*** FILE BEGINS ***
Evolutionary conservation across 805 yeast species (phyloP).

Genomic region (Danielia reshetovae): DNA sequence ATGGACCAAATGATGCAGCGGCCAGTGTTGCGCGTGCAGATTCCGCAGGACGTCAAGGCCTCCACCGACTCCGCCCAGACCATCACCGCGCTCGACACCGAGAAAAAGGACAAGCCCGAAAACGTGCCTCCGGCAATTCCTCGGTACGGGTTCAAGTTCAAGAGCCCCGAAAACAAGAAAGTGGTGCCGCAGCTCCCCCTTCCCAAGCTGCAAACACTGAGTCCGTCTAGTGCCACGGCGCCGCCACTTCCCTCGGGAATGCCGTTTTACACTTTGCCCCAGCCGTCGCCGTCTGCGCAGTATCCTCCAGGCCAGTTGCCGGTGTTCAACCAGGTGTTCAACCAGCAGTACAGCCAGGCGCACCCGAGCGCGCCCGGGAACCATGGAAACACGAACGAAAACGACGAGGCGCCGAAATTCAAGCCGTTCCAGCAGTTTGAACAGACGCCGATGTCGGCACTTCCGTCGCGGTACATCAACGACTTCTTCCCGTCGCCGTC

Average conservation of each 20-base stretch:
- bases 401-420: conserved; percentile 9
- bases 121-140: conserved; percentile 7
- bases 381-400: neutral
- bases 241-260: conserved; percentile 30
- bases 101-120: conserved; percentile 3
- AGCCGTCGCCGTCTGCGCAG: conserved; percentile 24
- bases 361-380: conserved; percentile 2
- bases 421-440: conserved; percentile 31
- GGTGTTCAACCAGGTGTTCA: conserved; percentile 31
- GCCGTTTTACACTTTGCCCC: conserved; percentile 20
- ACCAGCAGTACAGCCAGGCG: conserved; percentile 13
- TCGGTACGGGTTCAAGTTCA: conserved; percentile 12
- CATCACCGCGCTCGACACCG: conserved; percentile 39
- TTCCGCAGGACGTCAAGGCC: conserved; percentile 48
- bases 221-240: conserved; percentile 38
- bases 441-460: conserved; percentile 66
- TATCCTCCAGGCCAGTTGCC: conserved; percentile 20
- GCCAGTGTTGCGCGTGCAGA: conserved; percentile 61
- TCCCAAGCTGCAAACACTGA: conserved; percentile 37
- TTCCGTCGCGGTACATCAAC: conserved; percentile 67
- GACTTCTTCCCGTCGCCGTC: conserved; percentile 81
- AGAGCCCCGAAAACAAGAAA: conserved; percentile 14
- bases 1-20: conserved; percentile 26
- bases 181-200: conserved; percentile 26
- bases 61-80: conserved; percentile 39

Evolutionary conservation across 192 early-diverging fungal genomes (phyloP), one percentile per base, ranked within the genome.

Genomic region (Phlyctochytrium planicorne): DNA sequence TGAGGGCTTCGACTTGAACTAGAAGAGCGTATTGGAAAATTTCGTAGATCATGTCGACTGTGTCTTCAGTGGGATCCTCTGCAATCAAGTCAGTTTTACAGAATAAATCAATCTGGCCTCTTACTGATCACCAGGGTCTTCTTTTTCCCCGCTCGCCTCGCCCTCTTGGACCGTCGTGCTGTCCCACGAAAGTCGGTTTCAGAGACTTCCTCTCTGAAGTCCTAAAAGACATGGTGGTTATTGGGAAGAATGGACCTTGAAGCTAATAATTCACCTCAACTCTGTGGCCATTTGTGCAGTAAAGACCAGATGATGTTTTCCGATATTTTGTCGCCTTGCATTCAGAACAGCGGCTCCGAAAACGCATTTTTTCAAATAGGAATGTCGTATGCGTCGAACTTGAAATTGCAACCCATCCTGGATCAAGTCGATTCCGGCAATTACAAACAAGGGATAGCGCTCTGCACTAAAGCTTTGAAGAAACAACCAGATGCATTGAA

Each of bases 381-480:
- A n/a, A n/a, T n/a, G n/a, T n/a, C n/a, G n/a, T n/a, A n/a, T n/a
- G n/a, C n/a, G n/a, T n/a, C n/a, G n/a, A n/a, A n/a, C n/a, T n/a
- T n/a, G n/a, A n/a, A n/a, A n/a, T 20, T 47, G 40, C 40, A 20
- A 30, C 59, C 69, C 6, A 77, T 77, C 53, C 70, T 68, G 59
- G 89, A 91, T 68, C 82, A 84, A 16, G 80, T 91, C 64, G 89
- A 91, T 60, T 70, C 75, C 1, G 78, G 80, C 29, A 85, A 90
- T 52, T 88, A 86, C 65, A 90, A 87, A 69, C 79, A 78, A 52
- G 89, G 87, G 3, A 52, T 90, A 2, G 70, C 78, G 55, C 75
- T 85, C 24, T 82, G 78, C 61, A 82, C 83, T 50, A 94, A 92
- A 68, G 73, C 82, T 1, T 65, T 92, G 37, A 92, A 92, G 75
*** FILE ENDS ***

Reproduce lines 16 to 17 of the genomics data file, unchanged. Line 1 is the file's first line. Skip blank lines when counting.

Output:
- CATCACCGCGCTCGACACCG: conserved; percentile 39
- TTCCGCAGGACGTCAAGGCC: conserved; percentile 48